An incentive scheme can be built into this for the deposit-taker. For example, the extent to which a bank can mobilise deposits from rural, unbanked or less penetrated areas can get a tax incentive (deduction) which can partly pay for the extra costs that have to be incurred in mobilising deposits from such areas.

In under six months of operations, Bandhan Bank has built up a deposit base of over `6,600 crore of which around 10 per cent has come from people who had never set foot inside a bank. This is being made possible by doorstep banking whereby the bank’s representatives visit people at home, take cash deposits and issue receipts, using hand-held devices. Simultaneously, an SMS with details of the deposit received is transmitted to the cell phone of the depositor.

The customer can also use his ATM card to withdraw money so that the bank staff becomes a walking ATM. This is made possible through the core banking solution of the bank which allows real time recording of deposits and withdrawals. What is not yet possible is for a depositor to make use of her local kirana shop in a similar fashion. The nearest equivalent to the at-home service offered by the bank representative is the post office which has a system of delivering cash at home through its representatives.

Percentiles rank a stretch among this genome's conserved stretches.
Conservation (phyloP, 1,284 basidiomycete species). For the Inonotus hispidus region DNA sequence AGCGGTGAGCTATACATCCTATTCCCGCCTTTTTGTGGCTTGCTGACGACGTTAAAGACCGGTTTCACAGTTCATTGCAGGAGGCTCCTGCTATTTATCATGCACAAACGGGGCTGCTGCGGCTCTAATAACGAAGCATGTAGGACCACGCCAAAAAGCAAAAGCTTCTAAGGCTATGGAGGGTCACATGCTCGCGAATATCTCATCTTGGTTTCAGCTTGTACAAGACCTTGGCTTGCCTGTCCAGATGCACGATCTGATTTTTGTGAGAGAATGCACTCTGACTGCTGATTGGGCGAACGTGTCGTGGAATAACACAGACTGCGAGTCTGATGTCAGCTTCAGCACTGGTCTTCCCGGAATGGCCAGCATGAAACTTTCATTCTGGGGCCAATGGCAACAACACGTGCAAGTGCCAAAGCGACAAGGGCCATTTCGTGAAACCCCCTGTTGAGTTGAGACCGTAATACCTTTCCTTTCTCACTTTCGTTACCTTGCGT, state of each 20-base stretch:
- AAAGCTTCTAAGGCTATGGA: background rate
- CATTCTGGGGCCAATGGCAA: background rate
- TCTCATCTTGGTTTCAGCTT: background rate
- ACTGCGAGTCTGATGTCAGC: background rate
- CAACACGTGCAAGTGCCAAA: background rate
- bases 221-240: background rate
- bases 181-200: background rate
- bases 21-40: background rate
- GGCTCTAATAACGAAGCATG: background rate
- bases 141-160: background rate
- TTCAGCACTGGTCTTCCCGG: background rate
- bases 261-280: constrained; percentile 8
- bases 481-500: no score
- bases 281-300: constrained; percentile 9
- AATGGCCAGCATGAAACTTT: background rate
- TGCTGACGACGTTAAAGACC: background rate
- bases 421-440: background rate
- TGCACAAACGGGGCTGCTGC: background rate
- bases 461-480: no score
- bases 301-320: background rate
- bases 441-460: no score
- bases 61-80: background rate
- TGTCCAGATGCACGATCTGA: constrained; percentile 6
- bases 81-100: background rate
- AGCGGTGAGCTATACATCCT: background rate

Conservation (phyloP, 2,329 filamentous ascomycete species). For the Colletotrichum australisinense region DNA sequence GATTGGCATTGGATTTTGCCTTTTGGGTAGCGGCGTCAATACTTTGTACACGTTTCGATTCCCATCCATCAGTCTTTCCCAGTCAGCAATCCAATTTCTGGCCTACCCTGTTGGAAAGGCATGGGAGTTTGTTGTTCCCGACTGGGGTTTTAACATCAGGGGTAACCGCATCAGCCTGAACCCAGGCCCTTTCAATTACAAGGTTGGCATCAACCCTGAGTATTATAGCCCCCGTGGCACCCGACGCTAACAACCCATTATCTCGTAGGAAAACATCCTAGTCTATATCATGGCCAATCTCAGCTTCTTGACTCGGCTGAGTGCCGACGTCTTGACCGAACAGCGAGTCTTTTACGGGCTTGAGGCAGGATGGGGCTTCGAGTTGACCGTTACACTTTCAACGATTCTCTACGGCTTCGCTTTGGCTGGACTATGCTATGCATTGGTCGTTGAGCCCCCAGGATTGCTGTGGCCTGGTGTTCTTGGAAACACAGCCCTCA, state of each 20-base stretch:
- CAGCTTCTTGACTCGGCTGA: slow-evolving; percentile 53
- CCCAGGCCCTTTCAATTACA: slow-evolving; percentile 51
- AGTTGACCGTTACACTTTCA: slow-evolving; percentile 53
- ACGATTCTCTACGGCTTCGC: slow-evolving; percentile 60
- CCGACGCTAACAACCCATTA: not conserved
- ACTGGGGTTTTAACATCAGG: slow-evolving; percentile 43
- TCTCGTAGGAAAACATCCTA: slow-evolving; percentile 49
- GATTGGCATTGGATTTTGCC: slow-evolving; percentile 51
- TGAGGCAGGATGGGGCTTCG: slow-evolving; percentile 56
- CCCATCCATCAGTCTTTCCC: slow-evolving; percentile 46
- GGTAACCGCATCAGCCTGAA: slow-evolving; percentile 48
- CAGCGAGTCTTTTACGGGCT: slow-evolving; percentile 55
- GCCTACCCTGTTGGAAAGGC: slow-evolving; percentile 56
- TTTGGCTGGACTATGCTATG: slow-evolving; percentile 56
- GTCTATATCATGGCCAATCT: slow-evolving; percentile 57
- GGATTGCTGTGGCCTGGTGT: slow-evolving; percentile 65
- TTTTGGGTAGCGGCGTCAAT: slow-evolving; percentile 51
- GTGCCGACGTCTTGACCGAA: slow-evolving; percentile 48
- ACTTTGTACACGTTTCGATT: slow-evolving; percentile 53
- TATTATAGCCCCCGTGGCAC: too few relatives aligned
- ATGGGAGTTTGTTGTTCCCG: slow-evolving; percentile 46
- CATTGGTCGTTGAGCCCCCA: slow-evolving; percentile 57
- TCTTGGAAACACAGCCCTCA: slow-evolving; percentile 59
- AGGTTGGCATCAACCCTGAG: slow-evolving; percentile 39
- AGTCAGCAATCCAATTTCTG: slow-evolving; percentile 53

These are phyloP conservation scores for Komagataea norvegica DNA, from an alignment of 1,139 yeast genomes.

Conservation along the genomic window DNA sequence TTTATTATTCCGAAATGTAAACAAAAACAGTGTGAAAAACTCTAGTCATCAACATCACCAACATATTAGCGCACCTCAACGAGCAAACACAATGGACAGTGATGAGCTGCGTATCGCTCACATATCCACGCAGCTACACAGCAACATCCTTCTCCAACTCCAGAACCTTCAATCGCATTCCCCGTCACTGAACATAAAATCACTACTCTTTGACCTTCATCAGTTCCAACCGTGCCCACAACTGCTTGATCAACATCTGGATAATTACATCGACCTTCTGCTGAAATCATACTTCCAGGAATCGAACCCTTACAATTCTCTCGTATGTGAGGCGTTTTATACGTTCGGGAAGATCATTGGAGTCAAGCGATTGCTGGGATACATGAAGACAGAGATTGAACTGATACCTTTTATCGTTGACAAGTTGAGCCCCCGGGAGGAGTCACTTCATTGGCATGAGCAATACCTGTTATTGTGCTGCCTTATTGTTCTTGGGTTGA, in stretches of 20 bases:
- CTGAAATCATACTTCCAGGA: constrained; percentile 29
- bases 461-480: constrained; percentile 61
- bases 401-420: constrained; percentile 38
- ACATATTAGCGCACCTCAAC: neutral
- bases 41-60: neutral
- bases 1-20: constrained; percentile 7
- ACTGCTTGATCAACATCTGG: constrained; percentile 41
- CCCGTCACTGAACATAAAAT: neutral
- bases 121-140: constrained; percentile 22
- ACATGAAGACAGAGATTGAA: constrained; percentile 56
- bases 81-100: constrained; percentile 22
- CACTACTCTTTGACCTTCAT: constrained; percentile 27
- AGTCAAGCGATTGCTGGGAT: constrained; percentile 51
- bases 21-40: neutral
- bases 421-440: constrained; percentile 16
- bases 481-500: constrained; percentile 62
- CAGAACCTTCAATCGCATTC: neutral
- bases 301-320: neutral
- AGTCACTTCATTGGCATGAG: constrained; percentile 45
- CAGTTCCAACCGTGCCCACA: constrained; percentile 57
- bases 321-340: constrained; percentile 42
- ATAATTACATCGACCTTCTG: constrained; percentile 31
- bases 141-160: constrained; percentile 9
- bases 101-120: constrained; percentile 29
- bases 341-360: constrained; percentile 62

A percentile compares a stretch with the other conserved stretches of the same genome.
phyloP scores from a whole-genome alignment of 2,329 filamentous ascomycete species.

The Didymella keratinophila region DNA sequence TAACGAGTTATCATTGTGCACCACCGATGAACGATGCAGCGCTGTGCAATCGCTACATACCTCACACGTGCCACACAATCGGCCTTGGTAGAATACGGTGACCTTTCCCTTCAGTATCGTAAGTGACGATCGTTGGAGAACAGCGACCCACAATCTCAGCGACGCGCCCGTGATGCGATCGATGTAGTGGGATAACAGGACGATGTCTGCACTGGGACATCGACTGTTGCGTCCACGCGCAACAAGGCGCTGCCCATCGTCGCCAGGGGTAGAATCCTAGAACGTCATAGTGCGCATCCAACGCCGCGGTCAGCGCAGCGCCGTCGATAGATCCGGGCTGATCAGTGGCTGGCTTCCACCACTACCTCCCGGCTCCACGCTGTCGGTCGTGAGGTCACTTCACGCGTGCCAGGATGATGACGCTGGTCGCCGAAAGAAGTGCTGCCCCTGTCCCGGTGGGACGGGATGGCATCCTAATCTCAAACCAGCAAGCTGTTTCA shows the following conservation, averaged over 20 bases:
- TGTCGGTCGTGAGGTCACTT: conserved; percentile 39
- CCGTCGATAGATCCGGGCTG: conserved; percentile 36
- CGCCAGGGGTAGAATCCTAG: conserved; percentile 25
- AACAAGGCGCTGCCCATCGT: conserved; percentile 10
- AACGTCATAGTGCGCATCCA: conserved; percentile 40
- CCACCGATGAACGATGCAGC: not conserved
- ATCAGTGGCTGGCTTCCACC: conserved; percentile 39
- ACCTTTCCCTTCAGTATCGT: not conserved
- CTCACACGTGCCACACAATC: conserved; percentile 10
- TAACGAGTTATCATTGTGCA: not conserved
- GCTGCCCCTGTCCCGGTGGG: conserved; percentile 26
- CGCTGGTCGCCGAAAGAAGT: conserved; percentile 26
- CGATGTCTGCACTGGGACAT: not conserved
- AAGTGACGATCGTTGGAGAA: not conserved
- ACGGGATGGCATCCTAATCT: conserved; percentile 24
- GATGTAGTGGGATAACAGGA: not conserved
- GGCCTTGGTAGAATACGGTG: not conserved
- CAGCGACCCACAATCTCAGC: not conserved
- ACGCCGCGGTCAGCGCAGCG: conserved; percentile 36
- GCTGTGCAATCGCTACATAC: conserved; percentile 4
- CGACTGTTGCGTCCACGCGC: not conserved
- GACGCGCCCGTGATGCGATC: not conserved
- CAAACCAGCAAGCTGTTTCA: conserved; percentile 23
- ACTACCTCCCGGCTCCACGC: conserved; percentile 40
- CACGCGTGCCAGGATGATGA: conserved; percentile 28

The issue is: can the delivery of such banking be financially viable for the deliverers? The progress in the first half-year has been “beyond expectations,” says Ghosh. Bandhan has been garnering `1,000 crore of incremental deposits every month and seven lakh new customers have been added, taking the total to 81 lakh.

Earlier, when as a microfinance institution it had to rely entirely on bank borrowings for funding, it had a loan outstanding of `9,000 crore. This is now down to `5,000 crore. This, plus the new deposits, take care of an asset book of over `12,000 crore.

Bank loans are typically available to microfinance organisations at 12 per cent whereas weighted average deposit costs can be 7-8 per cent. To this has to be added the cost of meeting statutory requirements which immobilises a quarter of deposits. Against this, the current effective lending rate is 21 per cent for the traditional microfinance business. Bandhan Bank is venturing into new areas of lending like micro, small and medium businesses with relatively bigger loans as also housing finance. But in the new areas it is progressing slowly. Hence it is comfortably placed in terms of capital adequacy. 

Overall, Bandhan Bank feels the cost of delivering doorstep banking is affordable though firm cost estimates are not here yet. It says it will make a profit in its first year of operation. If its effort to deliver doorstep banking to the hitherto financially excluded meets the financial viability test over time, Ponzi schemes will have competition. And if the ideas of financial education that Ghosh has outlined are carried through, a double blow can be delivered in favour of the poor.